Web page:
1 – The black dialed Deep Sea Special with number 01 engraved, caliber 1000 – mvt. no. 419251 in two toned gilt and gold case sold by Christie’s in 2005 for CHF 322,400. This was a low glass version.
2 – The white dialed Deep Sea Special with number 03 ( from Smithsonian Museum, Washington DC ) presented by Rolex Geneva and the actual Deep Sea Special that went down with Piccard & Walsh in 1960. This is a high glass version in a steel case with gold mid-links on the bracelet. Photographs of the watch, taken by the Smithsonian can be seen at this page on the Rolex Passion Report.
3 – The black dialed Deep Sea Special with number 05 engraved, caliber 1000 -mvt. no. 419343 in two tone gilt and gold case sold by Christie’s in 2000 for $ 113,853. This is a high glass version.
4 – The black dialed Deep Sea Special with number 31 engraved, caliber 1000 – mvt. no. 41934 in a steel case sold by Christie’s in 2009 for HK$ 3,380,000. No. 31 is probably not part of the original 7 prototypes, but Rolex made Display Model.
5 – The black dialed Deep Sea Special number 32 engraved, caliber 1000 in a steel case sold by Antiquorum in 2003 for CHF 124,500. No. 32 is also probably not part of the original 7 prototypes.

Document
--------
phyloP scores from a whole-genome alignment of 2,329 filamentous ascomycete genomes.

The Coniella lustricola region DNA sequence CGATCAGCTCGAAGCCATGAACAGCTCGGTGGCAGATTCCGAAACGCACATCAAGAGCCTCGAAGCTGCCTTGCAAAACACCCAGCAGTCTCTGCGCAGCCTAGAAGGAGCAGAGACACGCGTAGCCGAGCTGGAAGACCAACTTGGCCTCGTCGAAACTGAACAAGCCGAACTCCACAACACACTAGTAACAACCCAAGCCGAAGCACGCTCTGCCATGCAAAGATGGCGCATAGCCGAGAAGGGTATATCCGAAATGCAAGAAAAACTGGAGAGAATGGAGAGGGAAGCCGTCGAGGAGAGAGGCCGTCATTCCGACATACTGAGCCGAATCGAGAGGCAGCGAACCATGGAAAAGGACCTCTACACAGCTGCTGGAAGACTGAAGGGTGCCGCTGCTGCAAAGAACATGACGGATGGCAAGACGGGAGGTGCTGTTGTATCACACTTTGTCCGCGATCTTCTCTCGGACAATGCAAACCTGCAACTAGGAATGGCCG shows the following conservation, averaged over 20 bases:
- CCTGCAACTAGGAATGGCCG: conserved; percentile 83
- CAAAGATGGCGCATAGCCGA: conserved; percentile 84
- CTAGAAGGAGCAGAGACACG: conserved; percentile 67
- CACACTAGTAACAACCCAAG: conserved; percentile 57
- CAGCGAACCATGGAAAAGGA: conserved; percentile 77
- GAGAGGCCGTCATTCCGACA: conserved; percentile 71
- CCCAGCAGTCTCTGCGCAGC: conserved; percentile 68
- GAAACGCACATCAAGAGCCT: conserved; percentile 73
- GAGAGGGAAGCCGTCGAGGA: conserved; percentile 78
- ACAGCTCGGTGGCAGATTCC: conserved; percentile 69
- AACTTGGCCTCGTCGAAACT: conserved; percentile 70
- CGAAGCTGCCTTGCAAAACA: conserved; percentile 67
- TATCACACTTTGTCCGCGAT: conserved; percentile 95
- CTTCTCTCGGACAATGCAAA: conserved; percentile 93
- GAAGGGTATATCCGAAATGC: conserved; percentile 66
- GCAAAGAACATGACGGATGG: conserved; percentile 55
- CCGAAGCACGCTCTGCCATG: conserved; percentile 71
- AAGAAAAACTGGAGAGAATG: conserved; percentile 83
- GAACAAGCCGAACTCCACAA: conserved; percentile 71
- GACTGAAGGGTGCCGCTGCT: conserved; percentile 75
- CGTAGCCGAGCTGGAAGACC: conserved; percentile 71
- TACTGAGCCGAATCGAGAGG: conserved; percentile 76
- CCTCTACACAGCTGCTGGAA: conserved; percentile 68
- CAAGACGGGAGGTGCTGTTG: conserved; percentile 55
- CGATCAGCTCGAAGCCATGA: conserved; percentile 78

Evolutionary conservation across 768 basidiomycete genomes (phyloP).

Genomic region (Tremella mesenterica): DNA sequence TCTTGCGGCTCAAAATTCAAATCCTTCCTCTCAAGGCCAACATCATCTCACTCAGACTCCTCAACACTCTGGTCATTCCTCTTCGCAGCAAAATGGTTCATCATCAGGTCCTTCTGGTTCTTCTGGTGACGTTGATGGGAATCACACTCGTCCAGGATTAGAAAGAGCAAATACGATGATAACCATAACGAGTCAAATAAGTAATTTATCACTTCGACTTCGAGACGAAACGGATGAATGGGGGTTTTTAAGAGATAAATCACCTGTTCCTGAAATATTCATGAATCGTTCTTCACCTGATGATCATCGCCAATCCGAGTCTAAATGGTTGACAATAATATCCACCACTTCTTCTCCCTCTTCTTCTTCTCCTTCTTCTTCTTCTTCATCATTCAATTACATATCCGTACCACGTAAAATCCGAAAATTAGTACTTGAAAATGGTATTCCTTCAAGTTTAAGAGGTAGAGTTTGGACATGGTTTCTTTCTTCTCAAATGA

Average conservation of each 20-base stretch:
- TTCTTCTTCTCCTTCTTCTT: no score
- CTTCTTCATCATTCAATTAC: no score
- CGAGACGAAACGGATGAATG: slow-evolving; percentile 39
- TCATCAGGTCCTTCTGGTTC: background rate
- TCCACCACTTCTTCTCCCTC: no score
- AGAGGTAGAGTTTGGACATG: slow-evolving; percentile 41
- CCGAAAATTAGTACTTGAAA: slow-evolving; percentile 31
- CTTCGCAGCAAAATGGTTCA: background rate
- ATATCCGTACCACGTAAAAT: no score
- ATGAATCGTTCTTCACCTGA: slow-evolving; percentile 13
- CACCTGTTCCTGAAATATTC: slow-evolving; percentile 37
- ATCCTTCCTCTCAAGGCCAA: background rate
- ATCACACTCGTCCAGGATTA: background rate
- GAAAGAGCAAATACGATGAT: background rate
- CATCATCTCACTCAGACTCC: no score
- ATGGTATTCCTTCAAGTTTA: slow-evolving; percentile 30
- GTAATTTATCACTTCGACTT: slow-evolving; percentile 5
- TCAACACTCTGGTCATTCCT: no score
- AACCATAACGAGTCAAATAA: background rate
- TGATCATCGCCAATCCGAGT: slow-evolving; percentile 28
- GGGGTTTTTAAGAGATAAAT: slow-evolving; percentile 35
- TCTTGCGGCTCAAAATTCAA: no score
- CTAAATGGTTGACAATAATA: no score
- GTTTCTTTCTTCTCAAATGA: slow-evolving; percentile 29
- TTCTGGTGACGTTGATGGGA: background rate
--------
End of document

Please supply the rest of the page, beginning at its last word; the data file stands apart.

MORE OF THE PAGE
From comparing photographs of No. 1 and No. 2 with No. 3 and No. 5, we found that the first two had a lower glass than the latter two, and agree with Philipp Stahl at Rolex Passion Report that these were made for an earlier test expedition in 1953 where the watch was tested to a depth of 3,150 m. No. 3 and No. 5 and later series were redesigned from what Rolex learnt from the 1953 dive and features a very high plexiglass. Philipp also has confirmation from the Smithsonian that it was No. 3 that was the watch which made the dive in 1960 to the full 10,908 m.
We got our hands-on session with No. 47 wihc is a black dialed version in a stainless steel case and bracelet with high glass for the crystal.
Rolex was, understandably very proud of this achievement. For the first time, a watch has been to the very depths of the oceans. And it was still working perfectly after the dive. This was not only a great story, and excellent publicity. But one where Rolex had learnt a great deal from on how to build a better water proof watch. One of the technologies trickling from the Deep Sea Special is the concept of multiple locks for the crown to prevent water from getting into the case. The Triplock crown was the result of this, and was implemented in Rolex professional diving watches.
We invite you to explore the Rolex Exhibition and see for yourself the DeepSea Special (and Deep Sea Challenger) among the exhibits at the Rolex Boutique in Marna Square, Singapore. While you are there, check out the three current professional diving models available for sale there: the Rolex Sea Dweller, the Rolex Deep Sea Sea Dweller and the Rolex Deep Sea Challenger. Tell them you read about them on Deployant and claim a soft drink at the bar.
Part 2 will be published next week, and where we will explore the 2012 dive to the Challenger Deep by James Cameron, and a hands-on session with the Rolex Deep Sea Challenger Display Model.